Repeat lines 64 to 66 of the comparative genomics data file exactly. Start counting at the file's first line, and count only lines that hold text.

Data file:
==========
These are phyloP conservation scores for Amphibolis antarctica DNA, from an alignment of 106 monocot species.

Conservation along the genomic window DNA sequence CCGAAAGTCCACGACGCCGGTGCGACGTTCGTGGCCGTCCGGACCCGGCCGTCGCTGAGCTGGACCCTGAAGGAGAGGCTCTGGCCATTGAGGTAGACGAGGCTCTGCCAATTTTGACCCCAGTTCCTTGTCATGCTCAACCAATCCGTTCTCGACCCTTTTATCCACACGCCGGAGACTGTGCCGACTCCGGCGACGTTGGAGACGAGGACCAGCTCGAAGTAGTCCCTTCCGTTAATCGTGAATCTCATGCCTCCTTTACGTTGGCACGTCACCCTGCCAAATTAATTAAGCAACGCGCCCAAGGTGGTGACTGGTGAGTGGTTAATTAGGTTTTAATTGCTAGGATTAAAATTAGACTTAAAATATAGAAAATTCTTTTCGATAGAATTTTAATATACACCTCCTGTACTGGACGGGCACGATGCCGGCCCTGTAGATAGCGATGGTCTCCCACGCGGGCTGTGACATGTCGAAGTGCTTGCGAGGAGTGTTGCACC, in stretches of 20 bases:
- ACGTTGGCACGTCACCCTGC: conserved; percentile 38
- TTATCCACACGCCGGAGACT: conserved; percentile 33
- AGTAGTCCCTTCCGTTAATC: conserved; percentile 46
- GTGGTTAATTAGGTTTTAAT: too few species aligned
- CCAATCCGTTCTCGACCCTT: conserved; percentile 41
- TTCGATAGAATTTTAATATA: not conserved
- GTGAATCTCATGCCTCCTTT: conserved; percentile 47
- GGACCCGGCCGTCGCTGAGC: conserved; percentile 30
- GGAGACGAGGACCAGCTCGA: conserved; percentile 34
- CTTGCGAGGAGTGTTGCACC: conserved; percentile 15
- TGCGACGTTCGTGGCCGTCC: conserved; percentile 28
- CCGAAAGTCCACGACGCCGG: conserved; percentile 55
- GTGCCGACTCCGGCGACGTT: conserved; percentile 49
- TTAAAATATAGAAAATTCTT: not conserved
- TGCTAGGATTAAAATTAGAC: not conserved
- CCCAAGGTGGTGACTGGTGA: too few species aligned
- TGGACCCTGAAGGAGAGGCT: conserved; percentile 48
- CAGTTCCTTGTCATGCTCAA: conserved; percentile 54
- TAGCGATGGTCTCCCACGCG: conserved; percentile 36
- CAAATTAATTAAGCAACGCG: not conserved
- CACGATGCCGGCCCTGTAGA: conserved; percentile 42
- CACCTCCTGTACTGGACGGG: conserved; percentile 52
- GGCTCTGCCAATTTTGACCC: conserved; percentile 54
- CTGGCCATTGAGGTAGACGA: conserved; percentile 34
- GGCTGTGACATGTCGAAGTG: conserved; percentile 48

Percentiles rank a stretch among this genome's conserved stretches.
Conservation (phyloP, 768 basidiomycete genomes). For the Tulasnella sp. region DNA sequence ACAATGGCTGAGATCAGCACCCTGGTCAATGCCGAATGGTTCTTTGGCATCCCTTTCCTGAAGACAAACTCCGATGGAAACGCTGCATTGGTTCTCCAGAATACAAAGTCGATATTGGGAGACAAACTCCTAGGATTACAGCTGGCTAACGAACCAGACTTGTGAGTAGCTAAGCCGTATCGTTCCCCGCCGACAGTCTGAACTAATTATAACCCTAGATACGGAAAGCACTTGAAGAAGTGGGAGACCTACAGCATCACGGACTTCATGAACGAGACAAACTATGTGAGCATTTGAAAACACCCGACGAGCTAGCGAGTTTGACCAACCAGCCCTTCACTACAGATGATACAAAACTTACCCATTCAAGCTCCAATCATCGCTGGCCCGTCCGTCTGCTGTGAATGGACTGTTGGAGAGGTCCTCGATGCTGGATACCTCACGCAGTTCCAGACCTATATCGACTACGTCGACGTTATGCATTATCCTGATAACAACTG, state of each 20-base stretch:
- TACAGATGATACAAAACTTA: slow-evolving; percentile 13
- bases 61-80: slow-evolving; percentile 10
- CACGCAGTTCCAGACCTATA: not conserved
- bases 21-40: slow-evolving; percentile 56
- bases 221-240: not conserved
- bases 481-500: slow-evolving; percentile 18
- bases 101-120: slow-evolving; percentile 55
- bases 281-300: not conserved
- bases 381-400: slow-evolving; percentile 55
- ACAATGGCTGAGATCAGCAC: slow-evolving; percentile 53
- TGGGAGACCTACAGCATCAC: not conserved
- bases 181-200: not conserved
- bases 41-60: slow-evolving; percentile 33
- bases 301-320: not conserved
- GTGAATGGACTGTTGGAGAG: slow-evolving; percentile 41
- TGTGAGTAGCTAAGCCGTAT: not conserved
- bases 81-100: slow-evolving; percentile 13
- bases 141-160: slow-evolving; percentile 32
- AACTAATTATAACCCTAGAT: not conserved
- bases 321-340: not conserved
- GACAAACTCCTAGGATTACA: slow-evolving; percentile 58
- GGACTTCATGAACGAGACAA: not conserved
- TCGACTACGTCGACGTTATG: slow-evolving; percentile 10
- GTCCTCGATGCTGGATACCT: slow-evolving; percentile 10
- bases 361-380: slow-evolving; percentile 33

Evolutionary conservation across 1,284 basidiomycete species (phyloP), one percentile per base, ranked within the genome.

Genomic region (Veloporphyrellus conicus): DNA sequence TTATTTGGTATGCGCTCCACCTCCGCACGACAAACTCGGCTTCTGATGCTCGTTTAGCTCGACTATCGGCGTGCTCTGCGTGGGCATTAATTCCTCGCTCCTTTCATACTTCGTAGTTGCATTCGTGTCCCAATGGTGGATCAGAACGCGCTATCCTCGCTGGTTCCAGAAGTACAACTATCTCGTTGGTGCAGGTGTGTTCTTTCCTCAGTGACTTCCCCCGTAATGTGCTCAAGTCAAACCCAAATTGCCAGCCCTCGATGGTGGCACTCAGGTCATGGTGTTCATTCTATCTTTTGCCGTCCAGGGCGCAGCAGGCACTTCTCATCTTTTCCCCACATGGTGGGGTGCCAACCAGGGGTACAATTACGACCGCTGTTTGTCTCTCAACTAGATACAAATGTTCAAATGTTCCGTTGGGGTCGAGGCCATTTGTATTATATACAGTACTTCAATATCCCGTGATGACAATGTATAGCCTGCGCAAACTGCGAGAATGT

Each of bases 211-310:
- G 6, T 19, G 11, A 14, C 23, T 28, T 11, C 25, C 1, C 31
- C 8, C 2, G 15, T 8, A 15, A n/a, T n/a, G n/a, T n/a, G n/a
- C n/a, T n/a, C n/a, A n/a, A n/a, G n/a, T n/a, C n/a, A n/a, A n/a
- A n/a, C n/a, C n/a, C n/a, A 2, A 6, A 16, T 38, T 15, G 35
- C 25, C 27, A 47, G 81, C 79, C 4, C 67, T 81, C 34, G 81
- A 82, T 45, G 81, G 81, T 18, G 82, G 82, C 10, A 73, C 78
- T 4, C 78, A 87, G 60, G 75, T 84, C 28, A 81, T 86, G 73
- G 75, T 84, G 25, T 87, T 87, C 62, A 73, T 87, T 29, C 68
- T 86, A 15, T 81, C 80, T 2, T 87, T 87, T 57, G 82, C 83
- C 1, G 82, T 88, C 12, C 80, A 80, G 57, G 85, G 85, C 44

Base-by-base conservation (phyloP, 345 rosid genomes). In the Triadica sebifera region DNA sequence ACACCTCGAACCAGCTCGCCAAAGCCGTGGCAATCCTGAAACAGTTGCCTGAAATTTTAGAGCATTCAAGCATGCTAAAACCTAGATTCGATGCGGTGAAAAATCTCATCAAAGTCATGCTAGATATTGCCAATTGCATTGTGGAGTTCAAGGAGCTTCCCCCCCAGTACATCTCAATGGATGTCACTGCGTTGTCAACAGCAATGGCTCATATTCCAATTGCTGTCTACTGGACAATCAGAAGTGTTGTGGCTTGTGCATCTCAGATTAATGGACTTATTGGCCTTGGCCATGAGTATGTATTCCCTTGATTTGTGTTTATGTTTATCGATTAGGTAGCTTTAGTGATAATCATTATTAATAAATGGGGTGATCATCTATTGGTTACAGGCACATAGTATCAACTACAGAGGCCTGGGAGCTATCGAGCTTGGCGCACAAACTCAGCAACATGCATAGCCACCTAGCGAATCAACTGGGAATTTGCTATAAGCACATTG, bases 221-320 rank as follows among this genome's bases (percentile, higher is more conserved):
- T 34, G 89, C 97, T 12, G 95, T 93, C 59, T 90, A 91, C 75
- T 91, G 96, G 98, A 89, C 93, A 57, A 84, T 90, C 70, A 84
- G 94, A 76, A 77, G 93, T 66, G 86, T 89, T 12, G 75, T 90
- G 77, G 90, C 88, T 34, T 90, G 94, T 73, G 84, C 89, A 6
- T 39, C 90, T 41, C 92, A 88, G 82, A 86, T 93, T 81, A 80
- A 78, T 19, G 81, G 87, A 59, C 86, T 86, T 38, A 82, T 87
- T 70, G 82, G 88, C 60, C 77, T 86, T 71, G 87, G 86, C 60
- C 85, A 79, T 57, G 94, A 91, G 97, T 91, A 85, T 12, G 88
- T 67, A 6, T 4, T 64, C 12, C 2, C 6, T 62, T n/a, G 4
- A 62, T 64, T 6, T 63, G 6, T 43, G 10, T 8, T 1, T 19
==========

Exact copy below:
- T 4, C 78, A 87, G 60, G 75, T 84, C 28, A 81, T 86, G 73
- G 75, T 84, G 25, T 87, T 87, C 62, A 73, T 87, T 29, C 68
- T 86, A 15, T 81, C 80, T 2, T 87, T 87, T 57, G 82, C 83